Airbnb must be taught a lesson for eliminating rentals in the West Bank from its portfolio.
In Israel, the reaction to Airbnb’s decision was a cacophony of voices. Minister Gilad Erdan said Airbnb lists rentals in countries run by dictators. (True.) Minister Ayelet Shaked said Israel might sue Airbnb. (That would take a long time.) And Tourism Minister Yariv Levin said Israel will impose restrictions on Airbnb’s operations in Israel (the nature of which he did not specify).
Meanwhile, here in America, the Simon Wiesenthal Center – along with many others – came out in a favor of boycotting the company.
But to fight Airbnb effectively, we would be wise to take note that this leading broker of short-term rentals is currently under worldwide attack from a range of enemies. Hotels oppose Airbnb, as do long-term renters who find it hard to find an apartment since owners make more money on short-term rentals.
In some places, Airbnb has led to an increase in criminality, and apartment owners or long-term renters find it unnerving to suddenly discover a stranger living next door with keys to the building.
New York is Airbnb’s second largest market and one of several American cities that have taken measures against Airbnb and other short-term rental companies. A report commissioned by the hotel workers union found that nearly half of New York City’s rental revenue on Airbnb was earned by 10 percent of hosts in the city.
Thus, only few people substantially benefit from the short-term rental business. Earlier this year, a report from the New York City comptroller’s office found that Airbnb was exacerbating the city’s affordable housing crisis in various parts of the city.
In San Francisco, thousands of hosts stopped renting out apartments after new rental registration laws took effect. At the end of 2017, Seattle requested hosts to obtain city licenses and forbade the rental of more than two units per host.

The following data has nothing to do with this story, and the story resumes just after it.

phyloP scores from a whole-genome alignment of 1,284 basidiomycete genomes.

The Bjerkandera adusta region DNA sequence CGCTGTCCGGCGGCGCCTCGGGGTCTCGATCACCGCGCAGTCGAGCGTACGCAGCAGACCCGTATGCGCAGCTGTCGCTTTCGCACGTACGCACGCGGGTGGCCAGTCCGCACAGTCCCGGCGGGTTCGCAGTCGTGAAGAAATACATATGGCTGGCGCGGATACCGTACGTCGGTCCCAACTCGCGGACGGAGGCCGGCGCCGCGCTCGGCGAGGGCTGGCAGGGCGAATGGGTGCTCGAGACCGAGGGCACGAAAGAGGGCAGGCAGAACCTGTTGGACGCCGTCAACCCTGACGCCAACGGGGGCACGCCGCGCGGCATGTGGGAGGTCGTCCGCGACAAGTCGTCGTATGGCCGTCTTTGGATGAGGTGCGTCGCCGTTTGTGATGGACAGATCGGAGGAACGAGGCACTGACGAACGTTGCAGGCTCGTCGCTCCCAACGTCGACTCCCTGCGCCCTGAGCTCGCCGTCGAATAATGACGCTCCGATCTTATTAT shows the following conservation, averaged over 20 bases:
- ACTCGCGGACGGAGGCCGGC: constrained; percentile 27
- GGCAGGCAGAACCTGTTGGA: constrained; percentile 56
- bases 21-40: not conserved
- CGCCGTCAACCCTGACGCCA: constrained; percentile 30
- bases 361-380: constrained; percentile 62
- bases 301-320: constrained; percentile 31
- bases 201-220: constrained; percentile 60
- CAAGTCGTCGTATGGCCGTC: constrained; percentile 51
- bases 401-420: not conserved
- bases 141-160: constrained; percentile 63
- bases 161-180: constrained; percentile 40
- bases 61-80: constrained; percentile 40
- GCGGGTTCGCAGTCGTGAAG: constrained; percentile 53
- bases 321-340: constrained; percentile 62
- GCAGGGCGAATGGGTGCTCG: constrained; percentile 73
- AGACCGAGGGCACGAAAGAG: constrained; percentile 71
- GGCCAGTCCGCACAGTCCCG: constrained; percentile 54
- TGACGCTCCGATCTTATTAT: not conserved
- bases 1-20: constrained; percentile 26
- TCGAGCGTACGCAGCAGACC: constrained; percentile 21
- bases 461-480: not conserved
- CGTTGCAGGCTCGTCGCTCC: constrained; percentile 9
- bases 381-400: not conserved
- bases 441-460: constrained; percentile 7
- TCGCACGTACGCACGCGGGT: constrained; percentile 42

Last month, the Washington City Council voted unanimously to impose tight limits on short-term rental companies. Other U.S. cities have also taken measures to reduce short term rentals, and others are considering doing so.
In Europe, various cities have acted similarly. Barcelona requires apartment owners who temporarily rent their homes to register and Airbnb to provide information on all hosts. If it does not comply, the company is fined 600 000 Euro.
In Paris, Airbnb’s largest market in the world, heavy fines are now imposed on companies that rent dwellings without a government license. In addition, those who rent for more than 120 days per year are heavily penalized. In London the rental limit is 90 days per year. A major Spanish tourist destination, Palma de Majorca, forbids short-term rentals altogether.
In the Netherlands, Airbnb has suffered huge negative media publicity. Leading comedian Arjen Lubach devoted one of his much-watched TV programs to criticizing Airbnb’s mode of operations. On January 1, 2019, the limit for short term rentals in Amsterdam will be halved from 60 days per year to 30.
When planning to act against Airbnb, the Israeli government must take all the above into account. It can potentially mobilize allies who want to hit the same target for very different reasons.
It is crucial, though, that Airbnb suffer lasting damage – even if it reverses its decision. We must make other companies think twice before jumping on the BDS bandwagon.